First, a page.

We’re always a little wary of photojournalism exhibitions. They’re quite often unremittingly bleak – a fairly one-sided viewpoint on human misery, dictated by salivating newspaper editors (
“Can you just get a few more women weeping into shot? Brilliant!”).
Ian Berry’s new exhibition, at the reliably great International Slavery Museum, is a little different. First visiting South Africa when he was 17, Berry spent many years there working as a photojournalist and documenting the country’s struggles. His work’s appeared in the Daily Mail, the Observer and – rather amazingly – his Sharpeville massacre images taken in 1960 were used to prove victims’ innocence in the ensuing trial.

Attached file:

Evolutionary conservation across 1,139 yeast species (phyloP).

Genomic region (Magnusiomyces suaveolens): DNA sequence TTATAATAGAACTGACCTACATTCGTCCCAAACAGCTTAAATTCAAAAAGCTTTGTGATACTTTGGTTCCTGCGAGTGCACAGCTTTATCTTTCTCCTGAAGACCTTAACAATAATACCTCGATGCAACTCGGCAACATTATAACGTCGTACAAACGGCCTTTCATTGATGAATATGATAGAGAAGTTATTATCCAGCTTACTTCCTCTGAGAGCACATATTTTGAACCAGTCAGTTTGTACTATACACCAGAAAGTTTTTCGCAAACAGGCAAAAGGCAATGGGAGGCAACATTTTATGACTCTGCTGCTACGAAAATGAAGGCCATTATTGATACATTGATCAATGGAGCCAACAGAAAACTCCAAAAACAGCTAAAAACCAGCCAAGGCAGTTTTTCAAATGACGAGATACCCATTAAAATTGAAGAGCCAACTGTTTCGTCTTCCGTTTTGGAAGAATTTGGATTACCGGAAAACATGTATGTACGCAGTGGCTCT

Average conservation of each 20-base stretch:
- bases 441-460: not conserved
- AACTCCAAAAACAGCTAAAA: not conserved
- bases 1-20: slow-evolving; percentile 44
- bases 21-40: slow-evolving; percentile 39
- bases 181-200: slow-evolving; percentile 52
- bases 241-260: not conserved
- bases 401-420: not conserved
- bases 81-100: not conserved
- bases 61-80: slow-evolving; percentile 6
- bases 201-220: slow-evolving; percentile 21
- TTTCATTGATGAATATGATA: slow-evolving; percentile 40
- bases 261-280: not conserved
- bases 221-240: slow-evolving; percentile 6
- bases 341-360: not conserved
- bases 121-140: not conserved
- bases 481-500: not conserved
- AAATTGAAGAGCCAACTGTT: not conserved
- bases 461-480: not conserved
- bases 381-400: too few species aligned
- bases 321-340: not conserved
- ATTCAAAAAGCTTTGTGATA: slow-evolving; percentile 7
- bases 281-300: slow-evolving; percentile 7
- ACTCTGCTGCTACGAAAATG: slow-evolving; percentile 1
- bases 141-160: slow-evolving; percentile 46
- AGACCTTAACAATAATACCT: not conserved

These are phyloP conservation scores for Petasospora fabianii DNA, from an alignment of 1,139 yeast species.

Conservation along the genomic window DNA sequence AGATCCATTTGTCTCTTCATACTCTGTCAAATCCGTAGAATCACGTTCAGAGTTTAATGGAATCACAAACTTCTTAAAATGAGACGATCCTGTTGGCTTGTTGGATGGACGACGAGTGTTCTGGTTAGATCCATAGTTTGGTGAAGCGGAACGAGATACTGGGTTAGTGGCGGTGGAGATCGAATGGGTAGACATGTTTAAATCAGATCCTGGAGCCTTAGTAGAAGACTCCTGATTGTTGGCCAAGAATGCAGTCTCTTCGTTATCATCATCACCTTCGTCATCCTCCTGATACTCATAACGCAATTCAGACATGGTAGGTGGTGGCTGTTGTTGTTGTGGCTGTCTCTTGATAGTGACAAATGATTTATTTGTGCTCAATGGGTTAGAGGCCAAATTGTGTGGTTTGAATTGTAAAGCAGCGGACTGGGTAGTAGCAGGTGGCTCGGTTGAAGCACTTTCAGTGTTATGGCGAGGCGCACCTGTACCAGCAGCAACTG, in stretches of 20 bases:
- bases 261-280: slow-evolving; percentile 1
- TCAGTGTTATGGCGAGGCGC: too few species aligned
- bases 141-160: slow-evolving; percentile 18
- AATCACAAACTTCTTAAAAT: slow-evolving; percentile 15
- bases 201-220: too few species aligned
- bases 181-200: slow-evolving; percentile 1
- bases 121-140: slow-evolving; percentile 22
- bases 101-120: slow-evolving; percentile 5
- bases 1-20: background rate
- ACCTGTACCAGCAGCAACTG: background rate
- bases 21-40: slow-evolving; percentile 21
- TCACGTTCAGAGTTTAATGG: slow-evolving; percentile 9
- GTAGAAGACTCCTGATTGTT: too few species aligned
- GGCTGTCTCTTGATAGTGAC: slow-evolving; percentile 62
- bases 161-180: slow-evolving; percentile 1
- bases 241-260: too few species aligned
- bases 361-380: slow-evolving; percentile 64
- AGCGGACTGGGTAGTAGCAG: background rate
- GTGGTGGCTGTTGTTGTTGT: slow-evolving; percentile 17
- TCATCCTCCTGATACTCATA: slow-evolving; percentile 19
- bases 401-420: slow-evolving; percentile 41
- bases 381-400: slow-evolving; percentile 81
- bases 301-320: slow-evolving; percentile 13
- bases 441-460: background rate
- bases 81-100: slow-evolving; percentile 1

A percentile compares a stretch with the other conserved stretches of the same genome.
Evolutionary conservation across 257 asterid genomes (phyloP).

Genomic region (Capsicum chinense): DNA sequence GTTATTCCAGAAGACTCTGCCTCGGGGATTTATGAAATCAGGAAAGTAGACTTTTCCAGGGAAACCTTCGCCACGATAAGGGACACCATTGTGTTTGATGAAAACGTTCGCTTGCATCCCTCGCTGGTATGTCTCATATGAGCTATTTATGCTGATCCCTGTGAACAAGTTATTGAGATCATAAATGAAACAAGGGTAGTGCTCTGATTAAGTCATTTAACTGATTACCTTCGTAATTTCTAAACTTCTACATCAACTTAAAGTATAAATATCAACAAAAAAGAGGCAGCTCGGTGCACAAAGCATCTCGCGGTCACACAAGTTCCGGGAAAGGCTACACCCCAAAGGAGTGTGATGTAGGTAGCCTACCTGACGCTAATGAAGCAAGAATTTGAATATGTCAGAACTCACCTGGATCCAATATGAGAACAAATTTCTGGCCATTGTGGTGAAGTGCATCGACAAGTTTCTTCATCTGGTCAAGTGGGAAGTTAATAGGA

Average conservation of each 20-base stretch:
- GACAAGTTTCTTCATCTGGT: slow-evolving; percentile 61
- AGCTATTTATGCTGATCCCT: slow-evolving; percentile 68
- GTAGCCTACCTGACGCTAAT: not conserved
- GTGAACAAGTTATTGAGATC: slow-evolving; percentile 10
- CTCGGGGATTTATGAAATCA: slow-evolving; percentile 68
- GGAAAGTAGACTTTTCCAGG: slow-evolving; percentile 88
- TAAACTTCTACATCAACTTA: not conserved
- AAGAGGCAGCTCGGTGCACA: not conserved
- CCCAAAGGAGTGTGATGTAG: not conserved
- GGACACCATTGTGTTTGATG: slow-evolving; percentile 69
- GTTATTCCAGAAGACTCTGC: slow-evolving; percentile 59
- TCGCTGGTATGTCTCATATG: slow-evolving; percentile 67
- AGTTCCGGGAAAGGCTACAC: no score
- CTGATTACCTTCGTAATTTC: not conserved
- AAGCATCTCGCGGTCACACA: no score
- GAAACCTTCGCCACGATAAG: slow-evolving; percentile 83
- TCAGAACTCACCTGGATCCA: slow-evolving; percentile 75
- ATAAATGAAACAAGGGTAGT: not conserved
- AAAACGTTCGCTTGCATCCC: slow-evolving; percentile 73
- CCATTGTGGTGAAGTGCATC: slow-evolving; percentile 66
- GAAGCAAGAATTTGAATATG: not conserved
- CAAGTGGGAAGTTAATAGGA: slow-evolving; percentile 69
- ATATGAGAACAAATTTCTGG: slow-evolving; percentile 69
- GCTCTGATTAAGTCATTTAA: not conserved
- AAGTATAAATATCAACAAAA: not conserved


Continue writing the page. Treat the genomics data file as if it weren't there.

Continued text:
It’s Berry’s eye for people that sets him apart from his contemporaries, though. His freshly-opened exhibition, featuring 90 images, is both moving and intriguing: rather than capturing endless spools of desolation, Berry balances his stark imagery with pictures of humans experiencing the full spectrum of emotion. Despair, sadness, and elation in equal measures. Unlike many of his peers, Berry has an innate understanding that, beneath misery and oppression, the primal ability to laugh and find joy in the smallest things can never die.
Living Apart: Photographs of Apartheid by Ian Berry
Until 6th November
International Slavery Museum, Liverpool
Images © Ian Berry/Magnum Photos
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